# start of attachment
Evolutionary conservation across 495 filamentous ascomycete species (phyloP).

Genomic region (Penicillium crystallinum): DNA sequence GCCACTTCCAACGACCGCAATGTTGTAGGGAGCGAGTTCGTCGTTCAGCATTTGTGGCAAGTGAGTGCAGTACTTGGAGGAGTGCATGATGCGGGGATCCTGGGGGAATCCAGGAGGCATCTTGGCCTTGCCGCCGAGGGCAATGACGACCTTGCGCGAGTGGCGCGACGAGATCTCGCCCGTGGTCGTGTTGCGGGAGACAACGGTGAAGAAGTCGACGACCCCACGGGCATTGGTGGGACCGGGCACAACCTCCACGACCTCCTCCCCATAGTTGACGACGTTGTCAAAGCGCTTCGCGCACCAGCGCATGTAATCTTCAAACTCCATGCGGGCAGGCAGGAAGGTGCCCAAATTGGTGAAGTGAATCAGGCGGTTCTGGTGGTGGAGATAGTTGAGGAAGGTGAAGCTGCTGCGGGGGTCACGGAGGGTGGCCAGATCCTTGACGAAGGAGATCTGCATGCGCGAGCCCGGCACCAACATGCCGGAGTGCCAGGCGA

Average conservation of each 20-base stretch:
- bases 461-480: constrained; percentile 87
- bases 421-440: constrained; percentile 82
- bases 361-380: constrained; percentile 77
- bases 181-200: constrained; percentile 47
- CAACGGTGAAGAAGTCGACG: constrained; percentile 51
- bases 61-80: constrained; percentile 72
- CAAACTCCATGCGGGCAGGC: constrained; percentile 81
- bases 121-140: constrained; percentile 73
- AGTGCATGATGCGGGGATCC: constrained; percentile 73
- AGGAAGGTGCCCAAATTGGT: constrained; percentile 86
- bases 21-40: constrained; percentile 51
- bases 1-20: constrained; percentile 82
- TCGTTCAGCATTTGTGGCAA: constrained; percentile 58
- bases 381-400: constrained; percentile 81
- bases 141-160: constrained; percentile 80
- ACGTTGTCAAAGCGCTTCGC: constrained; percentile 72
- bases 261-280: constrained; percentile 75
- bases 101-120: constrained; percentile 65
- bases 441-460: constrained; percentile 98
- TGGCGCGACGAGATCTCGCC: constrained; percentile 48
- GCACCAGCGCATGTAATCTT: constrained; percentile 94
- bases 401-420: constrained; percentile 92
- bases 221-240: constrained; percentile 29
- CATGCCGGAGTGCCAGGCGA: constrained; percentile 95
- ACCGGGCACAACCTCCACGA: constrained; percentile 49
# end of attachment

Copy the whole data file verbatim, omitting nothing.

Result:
Evolutionary conservation across 495 filamentous ascomycete species (phyloP).

Genomic region (Penicillium crystallinum): DNA sequence GCCACTTCCAACGACCGCAATGTTGTAGGGAGCGAGTTCGTCGTTCAGCATTTGTGGCAAGTGAGTGCAGTACTTGGAGGAGTGCATGATGCGGGGATCCTGGGGGAATCCAGGAGGCATCTTGGCCTTGCCGCCGAGGGCAATGACGACCTTGCGCGAGTGGCGCGACGAGATCTCGCCCGTGGTCGTGTTGCGGGAGACAACGGTGAAGAAGTCGACGACCCCACGGGCATTGGTGGGACCGGGCACAACCTCCACGACCTCCTCCCCATAGTTGACGACGTTGTCAAAGCGCTTCGCGCACCAGCGCATGTAATCTTCAAACTCCATGCGGGCAGGCAGGAAGGTGCCCAAATTGGTGAAGTGAATCAGGCGGTTCTGGTGGTGGAGATAGTTGAGGAAGGTGAAGCTGCTGCGGGGGTCACGGAGGGTGGCCAGATCCTTGACGAAGGAGATCTGCATGCGCGAGCCCGGCACCAACATGCCGGAGTGCCAGGCGA

Average conservation of each 20-base stretch:
- bases 461-480: constrained; percentile 87
- bases 421-440: constrained; percentile 82
- bases 361-380: constrained; percentile 77
- bases 181-200: constrained; percentile 47
- CAACGGTGAAGAAGTCGACG: constrained; percentile 51
- bases 61-80: constrained; percentile 72
- CAAACTCCATGCGGGCAGGC: constrained; percentile 81
- bases 121-140: constrained; percentile 73
- AGTGCATGATGCGGGGATCC: constrained; percentile 73
- AGGAAGGTGCCCAAATTGGT: constrained; percentile 86
- bases 21-40: constrained; percentile 51
- bases 1-20: constrained; percentile 82
- TCGTTCAGCATTTGTGGCAA: constrained; percentile 58
- bases 381-400: constrained; percentile 81
- bases 141-160: constrained; percentile 80
- ACGTTGTCAAAGCGCTTCGC: constrained; percentile 72
- bases 261-280: constrained; percentile 75
- bases 101-120: constrained; percentile 65
- bases 441-460: constrained; percentile 98
- TGGCGCGACGAGATCTCGCC: constrained; percentile 48
- GCACCAGCGCATGTAATCTT: constrained; percentile 94
- bases 401-420: constrained; percentile 92
- bases 221-240: constrained; percentile 29
- CATGCCGGAGTGCCAGGCGA: constrained; percentile 95
- ACCGGGCACAACCTCCACGA: constrained; percentile 49